583. Auramine-Rhodamine Staining in Comparison to Modern Liquid Culture Systems for the Detection of Mycobacterium spp
Session: Poster Abstract Session: Mycobacterial Diagnostics
Friday, October 21, 2011
Room: Poster Hall B1

Auramine-Rhodamine (AR) positive (+) staining of tissue samples can be very helpful for the diagnosis of tuberculosis (TB). However, with new liquid culture methods, the expectation is that a smear (+) specimen should grow a mycobacterium. The objective of this study was to compare the culture results and histology of AR (+) tissue specimens.


Tissue samples collected from patients that were submitted for mycobacterial culture and had AR (+) staining were retrospectively analyzed with respect to mycobacterial culture result, histology and/or Ziehl-Neelsen (ZN) method.


Of 54 AR (+) specimens 17 samples revealed a (+) culture result for M. tuberculosis (MTB), 6 were (+) for M. avium complex (MAC), 2 were (+) for M.gordonae, 1 specimen was (+) for MTB and MAC, and 28 specimens were culture negative (-). Necrotizing granulomas were present in 38 of the samples (14 grew mycobacteria), 14 specimens contained non-necrotizing granulomas (1 grew mycobacteria) and no granulomas could be found in 2 samples (both grew MTB). Of 54 AR (+) specimens ZN was (+) in 18 samples of which 9 grew mycobacteria.


As previously described AR staining may generate many false (+) AR results (Gruft 1978). In a study of sputum specimens Roland hypothesized that false (+) AR results might be related to contamination of the sample with blood (Roland 1975). Another explanation might be that some of the TB cultures failed to grow. Specimens from non-sterile sites undergo a decontamination process which could destroy mycobacteria and lead to false (-) culture results. Furthermore, discordant results may occur if the sample contains other fastidious acid fast organisms and if the AR stain was done on a different section of the tissue than what was used for culture.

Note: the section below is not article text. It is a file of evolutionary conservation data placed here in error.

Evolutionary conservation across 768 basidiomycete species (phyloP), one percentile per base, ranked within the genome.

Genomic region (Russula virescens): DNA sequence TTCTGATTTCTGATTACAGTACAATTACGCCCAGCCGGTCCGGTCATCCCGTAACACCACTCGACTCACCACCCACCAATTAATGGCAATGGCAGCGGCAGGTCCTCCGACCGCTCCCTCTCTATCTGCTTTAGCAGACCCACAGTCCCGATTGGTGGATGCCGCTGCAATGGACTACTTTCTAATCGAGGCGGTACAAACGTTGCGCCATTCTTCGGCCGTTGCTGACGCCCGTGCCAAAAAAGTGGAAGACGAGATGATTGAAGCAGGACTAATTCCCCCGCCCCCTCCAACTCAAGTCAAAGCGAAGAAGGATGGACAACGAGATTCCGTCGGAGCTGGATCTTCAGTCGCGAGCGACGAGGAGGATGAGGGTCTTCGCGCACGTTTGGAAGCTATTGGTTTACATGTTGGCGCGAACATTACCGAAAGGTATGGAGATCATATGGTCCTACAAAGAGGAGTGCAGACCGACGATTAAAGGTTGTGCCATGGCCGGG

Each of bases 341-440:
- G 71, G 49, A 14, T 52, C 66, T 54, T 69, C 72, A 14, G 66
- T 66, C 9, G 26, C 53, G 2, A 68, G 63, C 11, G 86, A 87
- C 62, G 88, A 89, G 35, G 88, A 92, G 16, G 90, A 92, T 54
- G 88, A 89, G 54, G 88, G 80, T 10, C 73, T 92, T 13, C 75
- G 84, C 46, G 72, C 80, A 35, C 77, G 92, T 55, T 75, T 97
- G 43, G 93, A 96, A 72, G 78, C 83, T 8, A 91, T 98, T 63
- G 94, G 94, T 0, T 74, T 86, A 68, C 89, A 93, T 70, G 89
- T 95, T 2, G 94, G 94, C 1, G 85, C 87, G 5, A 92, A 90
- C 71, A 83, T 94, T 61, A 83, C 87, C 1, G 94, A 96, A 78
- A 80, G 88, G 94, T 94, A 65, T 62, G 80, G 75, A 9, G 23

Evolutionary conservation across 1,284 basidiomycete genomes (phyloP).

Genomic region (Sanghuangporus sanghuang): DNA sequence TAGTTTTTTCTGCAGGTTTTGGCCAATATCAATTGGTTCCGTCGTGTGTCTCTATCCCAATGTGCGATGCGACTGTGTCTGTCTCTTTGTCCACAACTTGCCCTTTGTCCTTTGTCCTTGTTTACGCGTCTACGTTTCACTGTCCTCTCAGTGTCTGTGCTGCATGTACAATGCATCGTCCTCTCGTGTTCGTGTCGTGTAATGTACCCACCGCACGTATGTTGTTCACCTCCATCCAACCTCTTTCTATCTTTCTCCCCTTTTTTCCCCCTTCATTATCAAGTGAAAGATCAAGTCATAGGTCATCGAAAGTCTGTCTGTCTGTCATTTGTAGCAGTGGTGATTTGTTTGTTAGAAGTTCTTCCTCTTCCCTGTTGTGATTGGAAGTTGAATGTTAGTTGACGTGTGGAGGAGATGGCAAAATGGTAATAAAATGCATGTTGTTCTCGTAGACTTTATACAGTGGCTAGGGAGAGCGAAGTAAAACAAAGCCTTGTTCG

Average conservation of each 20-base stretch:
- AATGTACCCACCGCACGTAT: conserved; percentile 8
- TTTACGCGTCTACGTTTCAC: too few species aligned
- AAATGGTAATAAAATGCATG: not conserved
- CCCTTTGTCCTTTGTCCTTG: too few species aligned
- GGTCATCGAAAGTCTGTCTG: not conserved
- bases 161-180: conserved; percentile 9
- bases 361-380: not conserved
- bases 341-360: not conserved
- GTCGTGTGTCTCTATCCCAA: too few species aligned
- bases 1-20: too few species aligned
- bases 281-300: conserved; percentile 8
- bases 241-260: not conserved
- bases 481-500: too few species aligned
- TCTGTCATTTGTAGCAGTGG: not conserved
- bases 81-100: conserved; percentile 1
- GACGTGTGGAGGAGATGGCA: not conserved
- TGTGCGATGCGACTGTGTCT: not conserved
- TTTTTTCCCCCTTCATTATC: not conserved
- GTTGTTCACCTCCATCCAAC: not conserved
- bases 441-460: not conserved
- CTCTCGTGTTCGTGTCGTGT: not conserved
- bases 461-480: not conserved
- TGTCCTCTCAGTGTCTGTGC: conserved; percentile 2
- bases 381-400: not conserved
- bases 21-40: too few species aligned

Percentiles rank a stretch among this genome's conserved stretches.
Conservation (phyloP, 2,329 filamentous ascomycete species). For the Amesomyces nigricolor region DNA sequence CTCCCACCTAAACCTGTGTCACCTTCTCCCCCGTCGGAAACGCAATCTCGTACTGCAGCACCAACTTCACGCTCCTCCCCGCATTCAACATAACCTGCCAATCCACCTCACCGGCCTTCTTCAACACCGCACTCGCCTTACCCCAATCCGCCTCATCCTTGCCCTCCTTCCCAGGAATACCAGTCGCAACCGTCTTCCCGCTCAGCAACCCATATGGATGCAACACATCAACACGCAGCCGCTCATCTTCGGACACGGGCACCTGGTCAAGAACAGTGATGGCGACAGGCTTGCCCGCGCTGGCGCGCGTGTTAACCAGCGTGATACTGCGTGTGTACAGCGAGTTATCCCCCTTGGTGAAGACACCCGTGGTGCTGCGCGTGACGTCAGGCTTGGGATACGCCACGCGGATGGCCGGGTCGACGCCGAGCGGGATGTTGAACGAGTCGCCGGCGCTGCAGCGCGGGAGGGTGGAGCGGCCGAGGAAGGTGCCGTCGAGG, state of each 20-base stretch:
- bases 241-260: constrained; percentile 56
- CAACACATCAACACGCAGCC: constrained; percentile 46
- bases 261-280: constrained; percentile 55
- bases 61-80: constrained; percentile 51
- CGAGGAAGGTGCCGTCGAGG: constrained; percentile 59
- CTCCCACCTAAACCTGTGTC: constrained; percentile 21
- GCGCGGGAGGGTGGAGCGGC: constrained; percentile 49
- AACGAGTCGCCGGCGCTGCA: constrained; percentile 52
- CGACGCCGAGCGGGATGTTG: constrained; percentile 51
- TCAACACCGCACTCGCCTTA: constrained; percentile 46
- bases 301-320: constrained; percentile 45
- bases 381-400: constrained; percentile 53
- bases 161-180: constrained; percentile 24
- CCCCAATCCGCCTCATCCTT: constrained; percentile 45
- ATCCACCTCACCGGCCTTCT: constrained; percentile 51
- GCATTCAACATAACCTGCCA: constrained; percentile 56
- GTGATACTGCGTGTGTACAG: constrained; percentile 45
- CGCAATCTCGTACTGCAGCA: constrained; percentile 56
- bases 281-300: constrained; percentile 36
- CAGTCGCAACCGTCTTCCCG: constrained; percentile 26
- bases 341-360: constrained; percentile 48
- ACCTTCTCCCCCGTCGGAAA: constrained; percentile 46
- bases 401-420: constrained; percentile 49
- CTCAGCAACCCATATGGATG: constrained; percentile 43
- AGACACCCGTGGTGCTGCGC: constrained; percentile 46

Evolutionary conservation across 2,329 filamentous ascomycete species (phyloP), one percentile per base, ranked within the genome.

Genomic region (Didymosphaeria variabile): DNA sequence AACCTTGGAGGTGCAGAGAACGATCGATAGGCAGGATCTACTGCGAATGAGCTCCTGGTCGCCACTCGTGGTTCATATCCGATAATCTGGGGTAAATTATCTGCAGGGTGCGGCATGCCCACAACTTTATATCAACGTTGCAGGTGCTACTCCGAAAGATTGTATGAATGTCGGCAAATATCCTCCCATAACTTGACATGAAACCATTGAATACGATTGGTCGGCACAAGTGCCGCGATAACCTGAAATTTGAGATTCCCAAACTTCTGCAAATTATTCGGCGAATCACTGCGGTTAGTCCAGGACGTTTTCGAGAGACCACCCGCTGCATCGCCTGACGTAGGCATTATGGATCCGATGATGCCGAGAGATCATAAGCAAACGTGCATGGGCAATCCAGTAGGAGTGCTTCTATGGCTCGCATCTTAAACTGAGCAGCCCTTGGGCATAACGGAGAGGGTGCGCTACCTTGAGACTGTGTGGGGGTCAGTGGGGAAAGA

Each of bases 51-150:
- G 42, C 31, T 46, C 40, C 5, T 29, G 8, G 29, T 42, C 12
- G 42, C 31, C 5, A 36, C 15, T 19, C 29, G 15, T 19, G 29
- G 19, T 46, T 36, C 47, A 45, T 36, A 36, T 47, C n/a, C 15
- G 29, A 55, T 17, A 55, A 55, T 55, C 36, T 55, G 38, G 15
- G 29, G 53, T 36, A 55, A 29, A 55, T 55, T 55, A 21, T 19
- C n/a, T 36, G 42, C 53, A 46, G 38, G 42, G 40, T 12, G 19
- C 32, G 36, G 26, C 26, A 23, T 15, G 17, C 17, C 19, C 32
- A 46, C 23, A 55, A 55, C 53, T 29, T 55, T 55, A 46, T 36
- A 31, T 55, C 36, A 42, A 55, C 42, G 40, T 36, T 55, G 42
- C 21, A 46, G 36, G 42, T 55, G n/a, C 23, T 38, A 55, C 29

Our study is the first to evaluate AR staining in comparison to modern liquid culture systems.


Subject Category: D. Diagnostic microbiology

Petra Smyczek, MD1, Robert Verity, MD2, Surinder Kanwal, MD3, Lakshmi Puttagunta, MD3 and Dennis Kunimoto, MD1, (1)Medicine, University of Alberta, Edmonton, AB, Canada, (2)DynaLIFEDx, Edmonton, AB, Canada, (3)Laboratory Medicine and Pathology, University of Alberta, Edmonton, AB, Canada


P. Smyczek, None

R. Verity, None

S. Kanwal, None

L. Puttagunta, None

D. Kunimoto, None

Findings in the abstracts are embargoed until 12:01 a.m. EST Thursday, Oct. 20 with the exception of research findings presented at IDSA press conferences.